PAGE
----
Franz Liszt, initially condemning Thalberg's use of this technique, later adopted it himself, for example in his Grandes études on themes of Paganini.[11][12] By 1840, Felix Mendelssohn, inspired by hearing Thalberg play,[13] was occasionally using this technique in his own compositions.[14] The style became part of the repertoire of many virtuoso pianist-composers of the 19th century.

Ferrucio Busoni composed six studies, constituing "Book Four: 'For Three Hands'" of the second edition of his Klavierübung (published posthumously in 1925), which exhibit different versions of three-hand effect. The studies include transcriptions of music by Bach, Beethoven, Schubert, Offenbach, and Busoni himself.[15]

Kenneth Hamilton comments that "[Thalberg's] inheritance is still with us today, as anyone will testify who has ever heard a cocktail pianist wreath a slow popular tune in elegant arpeggios."[16]

Three-hand effect pieces

This is a partial list of two-hand piano compositions intended or arranged to create the illusion of three hands playing simultaneously.



  1. Hamilton (1998), p. 58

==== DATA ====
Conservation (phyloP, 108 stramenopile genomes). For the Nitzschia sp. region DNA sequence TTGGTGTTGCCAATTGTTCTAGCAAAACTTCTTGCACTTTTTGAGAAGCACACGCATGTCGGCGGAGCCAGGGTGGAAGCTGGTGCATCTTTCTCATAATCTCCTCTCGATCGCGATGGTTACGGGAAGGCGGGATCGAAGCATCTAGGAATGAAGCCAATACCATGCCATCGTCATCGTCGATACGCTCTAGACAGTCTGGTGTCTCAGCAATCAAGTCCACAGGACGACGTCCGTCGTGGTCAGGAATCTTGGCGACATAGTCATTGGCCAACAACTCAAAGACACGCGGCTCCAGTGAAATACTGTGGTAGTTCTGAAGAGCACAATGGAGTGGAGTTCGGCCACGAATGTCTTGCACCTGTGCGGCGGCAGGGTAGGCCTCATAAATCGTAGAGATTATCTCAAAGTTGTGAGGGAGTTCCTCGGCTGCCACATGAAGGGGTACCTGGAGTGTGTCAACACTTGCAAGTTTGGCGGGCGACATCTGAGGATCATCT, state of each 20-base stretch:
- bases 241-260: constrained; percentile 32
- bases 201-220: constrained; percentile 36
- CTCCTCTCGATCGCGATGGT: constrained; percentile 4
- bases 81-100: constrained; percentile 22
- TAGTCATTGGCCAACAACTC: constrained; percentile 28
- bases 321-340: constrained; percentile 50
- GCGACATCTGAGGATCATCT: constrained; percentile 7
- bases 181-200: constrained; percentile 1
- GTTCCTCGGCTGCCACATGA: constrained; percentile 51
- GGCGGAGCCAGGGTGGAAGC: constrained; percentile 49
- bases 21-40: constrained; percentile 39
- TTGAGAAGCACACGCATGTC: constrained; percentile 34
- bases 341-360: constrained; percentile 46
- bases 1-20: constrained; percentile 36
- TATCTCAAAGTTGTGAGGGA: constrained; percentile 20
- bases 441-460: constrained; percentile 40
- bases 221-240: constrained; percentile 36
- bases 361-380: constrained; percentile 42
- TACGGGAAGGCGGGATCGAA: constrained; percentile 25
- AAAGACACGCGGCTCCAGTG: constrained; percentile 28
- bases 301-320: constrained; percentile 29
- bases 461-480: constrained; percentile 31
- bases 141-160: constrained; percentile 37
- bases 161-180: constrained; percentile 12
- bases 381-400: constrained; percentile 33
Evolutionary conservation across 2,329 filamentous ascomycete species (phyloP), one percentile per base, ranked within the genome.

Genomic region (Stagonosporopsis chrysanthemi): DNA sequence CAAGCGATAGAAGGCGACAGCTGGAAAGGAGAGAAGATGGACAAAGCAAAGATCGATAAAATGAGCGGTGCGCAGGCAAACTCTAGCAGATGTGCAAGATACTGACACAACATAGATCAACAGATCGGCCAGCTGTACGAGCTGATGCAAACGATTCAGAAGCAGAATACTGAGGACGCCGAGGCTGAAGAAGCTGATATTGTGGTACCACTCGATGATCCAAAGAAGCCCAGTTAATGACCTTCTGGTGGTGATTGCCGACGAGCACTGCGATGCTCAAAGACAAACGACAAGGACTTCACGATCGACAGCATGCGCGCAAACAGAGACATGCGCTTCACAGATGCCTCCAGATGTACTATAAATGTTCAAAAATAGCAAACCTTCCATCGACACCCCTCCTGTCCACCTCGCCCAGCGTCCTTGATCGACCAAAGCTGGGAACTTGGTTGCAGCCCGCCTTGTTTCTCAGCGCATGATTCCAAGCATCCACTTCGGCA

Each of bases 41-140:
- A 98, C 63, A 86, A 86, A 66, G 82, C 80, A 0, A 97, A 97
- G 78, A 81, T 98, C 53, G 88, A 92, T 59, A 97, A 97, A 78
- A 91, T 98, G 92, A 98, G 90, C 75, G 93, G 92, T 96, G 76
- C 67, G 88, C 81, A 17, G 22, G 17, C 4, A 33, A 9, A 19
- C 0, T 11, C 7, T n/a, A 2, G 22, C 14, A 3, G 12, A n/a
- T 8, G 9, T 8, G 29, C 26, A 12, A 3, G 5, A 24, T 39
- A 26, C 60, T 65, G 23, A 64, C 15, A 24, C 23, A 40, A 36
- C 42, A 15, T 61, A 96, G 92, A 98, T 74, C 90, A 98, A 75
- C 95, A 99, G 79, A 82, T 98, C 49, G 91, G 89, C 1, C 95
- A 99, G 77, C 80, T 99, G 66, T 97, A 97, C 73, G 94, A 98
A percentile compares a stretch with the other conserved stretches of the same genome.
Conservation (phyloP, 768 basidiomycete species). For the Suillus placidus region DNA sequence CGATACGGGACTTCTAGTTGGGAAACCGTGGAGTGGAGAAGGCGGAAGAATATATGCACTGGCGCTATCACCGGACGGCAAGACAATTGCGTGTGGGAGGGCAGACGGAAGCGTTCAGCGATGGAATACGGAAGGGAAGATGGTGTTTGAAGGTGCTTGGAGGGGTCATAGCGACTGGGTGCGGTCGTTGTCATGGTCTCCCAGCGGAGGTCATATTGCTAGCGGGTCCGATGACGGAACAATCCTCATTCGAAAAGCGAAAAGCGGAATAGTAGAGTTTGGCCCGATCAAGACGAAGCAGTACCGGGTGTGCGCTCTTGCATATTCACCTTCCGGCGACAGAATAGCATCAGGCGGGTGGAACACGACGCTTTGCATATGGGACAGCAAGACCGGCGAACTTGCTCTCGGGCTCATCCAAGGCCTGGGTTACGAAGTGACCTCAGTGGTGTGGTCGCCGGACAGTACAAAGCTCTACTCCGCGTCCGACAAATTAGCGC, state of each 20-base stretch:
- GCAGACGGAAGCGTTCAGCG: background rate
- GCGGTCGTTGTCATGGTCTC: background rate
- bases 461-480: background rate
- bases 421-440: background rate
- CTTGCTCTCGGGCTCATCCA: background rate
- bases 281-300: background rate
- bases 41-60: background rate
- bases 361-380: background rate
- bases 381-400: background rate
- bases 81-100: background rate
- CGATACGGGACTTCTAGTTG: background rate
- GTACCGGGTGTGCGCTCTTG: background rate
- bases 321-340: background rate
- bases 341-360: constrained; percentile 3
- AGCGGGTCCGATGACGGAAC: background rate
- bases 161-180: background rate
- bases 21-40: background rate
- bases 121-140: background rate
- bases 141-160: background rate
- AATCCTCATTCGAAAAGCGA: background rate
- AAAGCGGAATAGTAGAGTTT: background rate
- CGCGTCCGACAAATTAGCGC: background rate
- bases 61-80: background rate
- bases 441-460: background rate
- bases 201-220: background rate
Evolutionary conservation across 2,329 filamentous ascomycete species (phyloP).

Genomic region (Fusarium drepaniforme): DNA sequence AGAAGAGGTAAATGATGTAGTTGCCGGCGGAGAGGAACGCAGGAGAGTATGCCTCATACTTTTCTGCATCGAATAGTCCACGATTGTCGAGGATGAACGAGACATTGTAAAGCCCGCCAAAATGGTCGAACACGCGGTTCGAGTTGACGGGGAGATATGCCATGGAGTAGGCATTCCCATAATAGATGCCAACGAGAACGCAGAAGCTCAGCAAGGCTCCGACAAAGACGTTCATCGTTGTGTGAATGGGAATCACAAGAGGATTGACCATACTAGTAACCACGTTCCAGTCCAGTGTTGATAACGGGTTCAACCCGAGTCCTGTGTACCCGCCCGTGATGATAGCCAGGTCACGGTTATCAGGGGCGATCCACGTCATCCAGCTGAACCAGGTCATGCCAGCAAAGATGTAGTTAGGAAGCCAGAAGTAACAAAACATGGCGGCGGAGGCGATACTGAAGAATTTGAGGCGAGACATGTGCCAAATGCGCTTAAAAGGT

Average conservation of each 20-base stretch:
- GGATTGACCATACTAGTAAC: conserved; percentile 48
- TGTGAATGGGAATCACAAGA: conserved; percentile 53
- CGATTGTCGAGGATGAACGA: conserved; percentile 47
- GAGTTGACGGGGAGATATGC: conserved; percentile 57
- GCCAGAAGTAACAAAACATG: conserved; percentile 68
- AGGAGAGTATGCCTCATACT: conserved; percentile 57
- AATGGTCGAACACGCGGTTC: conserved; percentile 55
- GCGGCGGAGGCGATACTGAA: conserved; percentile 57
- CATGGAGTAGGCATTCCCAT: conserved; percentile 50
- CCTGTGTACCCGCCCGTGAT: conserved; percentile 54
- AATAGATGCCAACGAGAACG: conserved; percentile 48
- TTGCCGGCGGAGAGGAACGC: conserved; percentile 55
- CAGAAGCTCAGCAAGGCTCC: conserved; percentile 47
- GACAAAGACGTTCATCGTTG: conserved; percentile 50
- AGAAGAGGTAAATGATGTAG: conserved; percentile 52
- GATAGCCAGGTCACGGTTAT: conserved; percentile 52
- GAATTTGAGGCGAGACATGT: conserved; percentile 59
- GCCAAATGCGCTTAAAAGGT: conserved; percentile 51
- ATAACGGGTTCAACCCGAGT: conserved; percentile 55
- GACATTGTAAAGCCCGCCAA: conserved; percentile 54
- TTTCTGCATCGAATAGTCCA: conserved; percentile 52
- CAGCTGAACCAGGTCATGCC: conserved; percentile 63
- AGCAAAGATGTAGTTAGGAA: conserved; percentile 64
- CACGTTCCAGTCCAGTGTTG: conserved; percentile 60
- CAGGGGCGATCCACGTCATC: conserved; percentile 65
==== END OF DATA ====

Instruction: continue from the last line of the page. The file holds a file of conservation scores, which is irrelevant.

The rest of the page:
2. Cvetko (1980), p. 48; Rowland (2004), p. 122.
  3. 1 2 Kim (2007), pp. 53–54. "This etude in allegro ma non troppo tempo achieves a three-hand effect when performed correctly".
  4. See Loesser (1990), pp. 358–359, and Harding (1978), p. 153.
  5. Loesser (1990), p. 372.
  6. Rosenthal (2005), p. 75.
  7. Cited in Harding (1978), p. 155.
  8. Cited in Hamilton (2008), p. 156.
  9. Fortuné François. "Thalberg, Sigismond". In L. Root, Deane. Grove Music Online. Oxford Music Online. Oxford University Press. (subscription required)
  10. Bomberger (1991), p. 198.
  11. Hamilton (1998), pp. 58–61
  12. 1 2 Arnold (2002), p. 104 "The third and most famous Etude of the set in D♭ (Un sospiro) is known for its beautiful melody gracefully plucked out by alternating hands over legatissimo cascading arpeggios that create an adroit, Thalbergian three-hand effect."
  13. Harding (1978), p. 155.
  14. 1 2 Todd (2004), p. 215"...the Prelude and Fugue in E minor appeared in the album Notre temps from Schott in 1842 (for the occasion Mendelssohn joined a newly composed prelude, a kind of study in the three-hand technique, to a youthful fugue from 1827)"
  15. Busoni (1925), pp. 51–62.
  16. Hamilton (2008), p. 158.
  17. 1 2 "Transcriptions and paraphrases", Raritaten der Klaviermusik website "[Ferruccio] Busoni commented: “Anyone who has heard or played this section without being moved has not yet found their way to Liszt.” For this section [of the Norma Reminiscences] is a kaleidoscope of pianistic sonorities which is further elevated by a new piano technique of the time, credited to Sigismund Thalberg. He had developed the so-called “three-hand technique”, covering all registers of the keyboard with the aid of continuous pedal use: Thalberg had employed this device as early as 1837 in his Fantasia on Rossini’s “Moses”, Op. 33."